LONDON—“It was like watching a news conference by Dr. Jekyll and Mr. Hyde,” John Rentoul, the chief political commentator for The Independent, told the BBC, standing on the broadcaster’s balcony while anti-Trump demonstrators streamed by below. He was talking about President Donald Trump’s press conference on Friday afternoon with Prime Minister Theresa May, in which Trump at turns read talking points about the importance of the transatlantic alliance, veered off script into strange tangents, and insulted members of the press.
Trump has brought his unique nonscheduled style to Britain, and the British press doesn’t seem quite sure what to make of it. Britain is the country where journalists routinely spar with politicians; where the state broadcaster, the BBC, prides itself on speaking truth to the government; where a tabloid press may have helped bring about Brexit; and where during the prime minister’s Question Time MPs hurl insults in ritualized verbal violence so sharp that other world leaders might not come out alive. But what of Trump? How to handle his sometimes exaggerated, sometimes self-contradictory, sometimes meandering, sometimes flatly false remarks? Or, as one sign at a protest rally in London on Friday read Where Do I Start?
In Friday’s news conference, Trump lashed out at CNN, which he called “fake news,” and NBC, which he called “dishonest reporting,” and gave a lot of question time to Fox News. For some members of the British press, this was apparently something new to behold. Afterwards, one BBC commentator said he was “struck by the way any hostile question is dismissed as ‘dishonest reporting’ or ‘fake news.’” He kept recounting the story of “the poor bloke from CNN,” whom Trump passed over in the press conference. “That’s part of the way he operates.”
One of the most dramatic moments was when Trump called an on-the-record bombshell interview he had given to The Sun “fake news”—even though The Sun, a tabloid owned by Rupert Murdoch, had quoted the president verbatim and even posted audio from the interview, in which Trump had lambasted May over her handling of Brexit. With the banner headline “May Has Wrecked Brexit … US Deal Is Off!,” the interview landed Thursday evening, just as Trump was sitting down to a gala dinner hosted by May at Blenheim Palace in Oxfordshire, the birthplace of Winston Churchill.
In the interview, Trump criticized May’s interest in a “soft Brexit,” a line taken by Boris Johnson, who quit as foreign secretary earlier this week to protest that very point. (The line is also taken by Nigel Farage, a leading Brexiteer and now a Fox News commentator, who told the BBC he’d been discussing Brexit with members of Trump’s circle; Politico reported that he’s angling for a meeting with Trump.) More importantly, Trump also told The Sun that a soft Brexit would scuttle any possible bilateral trade deals with the United States.
At the press conference, Trump tried to walk things back—sort of. He said the U.S. would continue to trade with Britain. Then he poured effusive praise on May. And said he’d apologized to her.
“I thought it was a surprising presser,” said Katy Balls, a political correspondent for The Spectator. “It was strange to watch really, that basically we’ve gotten to such a drastic point—what seemed to be the president saying he doesn’t support Theresa May on Brexit, then his saccharine support of her. I don’t think it was particularly coherent.”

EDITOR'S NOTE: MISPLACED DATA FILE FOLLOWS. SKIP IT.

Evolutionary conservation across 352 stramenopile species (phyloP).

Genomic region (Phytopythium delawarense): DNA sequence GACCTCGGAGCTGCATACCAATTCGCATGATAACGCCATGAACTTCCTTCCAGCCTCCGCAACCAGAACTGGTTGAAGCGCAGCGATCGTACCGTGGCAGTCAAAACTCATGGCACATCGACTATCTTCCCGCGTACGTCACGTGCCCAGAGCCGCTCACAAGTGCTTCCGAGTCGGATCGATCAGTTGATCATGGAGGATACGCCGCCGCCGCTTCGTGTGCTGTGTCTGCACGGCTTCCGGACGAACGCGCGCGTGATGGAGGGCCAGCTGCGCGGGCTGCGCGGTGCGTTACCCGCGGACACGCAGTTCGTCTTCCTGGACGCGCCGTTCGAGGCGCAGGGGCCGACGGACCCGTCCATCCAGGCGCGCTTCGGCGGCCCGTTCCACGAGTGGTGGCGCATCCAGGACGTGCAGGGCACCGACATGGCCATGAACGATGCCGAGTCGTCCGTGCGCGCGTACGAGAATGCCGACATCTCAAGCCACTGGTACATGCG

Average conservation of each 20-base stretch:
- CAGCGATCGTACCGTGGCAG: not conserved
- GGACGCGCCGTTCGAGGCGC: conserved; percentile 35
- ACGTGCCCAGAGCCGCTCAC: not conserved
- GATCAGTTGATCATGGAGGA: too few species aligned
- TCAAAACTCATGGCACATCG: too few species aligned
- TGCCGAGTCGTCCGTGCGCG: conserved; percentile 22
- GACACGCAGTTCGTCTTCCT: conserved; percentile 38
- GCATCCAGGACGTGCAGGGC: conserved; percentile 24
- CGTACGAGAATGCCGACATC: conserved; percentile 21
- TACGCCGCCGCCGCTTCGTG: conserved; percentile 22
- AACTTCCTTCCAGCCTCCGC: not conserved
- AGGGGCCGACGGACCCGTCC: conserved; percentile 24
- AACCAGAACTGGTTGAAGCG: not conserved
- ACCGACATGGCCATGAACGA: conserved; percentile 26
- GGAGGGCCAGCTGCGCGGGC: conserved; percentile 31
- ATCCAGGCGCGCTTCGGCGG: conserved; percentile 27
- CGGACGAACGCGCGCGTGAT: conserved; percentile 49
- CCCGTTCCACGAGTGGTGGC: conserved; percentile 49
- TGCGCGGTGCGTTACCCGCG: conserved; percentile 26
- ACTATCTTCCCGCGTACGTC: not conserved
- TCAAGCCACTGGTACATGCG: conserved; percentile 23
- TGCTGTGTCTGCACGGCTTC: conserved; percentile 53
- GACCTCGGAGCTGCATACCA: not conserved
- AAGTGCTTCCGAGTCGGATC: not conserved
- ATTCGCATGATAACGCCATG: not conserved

How to frame quotes by someone who bends reality and calls his own statements fake news? Does the president understand what he’s doing?
Before the press conference, Tom Newton Dunn, the politics editor of The Sun who conducted the interview with Trump, said he wasn’t sure Trump understood how damaging his remarks on Brexit could be to May, even though the president was clearly criticizing her. “If Theresa May gets Brexit wrong here, then she’s out of a job,” Dunn told CNN. “If you start talking into that sort of territory, I really think anyone who’s done Politics 101 knows that’s going to cause trouble.”
Still, he added, maybe Trump didn’t think it through. “I don’t really think the president wanted to come here and bring Theresa May a wrapped hand grenade. I think he was being honest,” Dunn said. “He talks straight, most of the time. Perhaps not to CNN.” He said they’d done the interview in Brussels on Wednesday morning but held it a day, timing its publication for maximum impact.
“We’re a bit obsessed with manners on this side of the pond as you know,” Dunn added. “It seems a tad discourteous to drop that wrapped hand grenade to your host when your host has gone out of the way to put on such a show for you.” In another interview with the BBC, Dunn had compared Trump to “a medieval emperor.” “I was struck in the room that whatever the president says, goes,” Dunn told CNN. “He wasn’t contradicted. It was not scripted, it was all coming from the heart.”
After the press conference, The Sun issued a statement that could be a case study in a semiotics textbook: “We stand by our reporting and the quotes we used—including those where the President was positive about the Prime Minister, in both the paper and in our audio—and we’re delighted that the President essentially retracted his original charge against the paper later in the press conference," BuzzFeed quoted a Sun spokesperson saying. “To say the President used ‘fake news’ with any serious intent is, well … ‘fake news.’”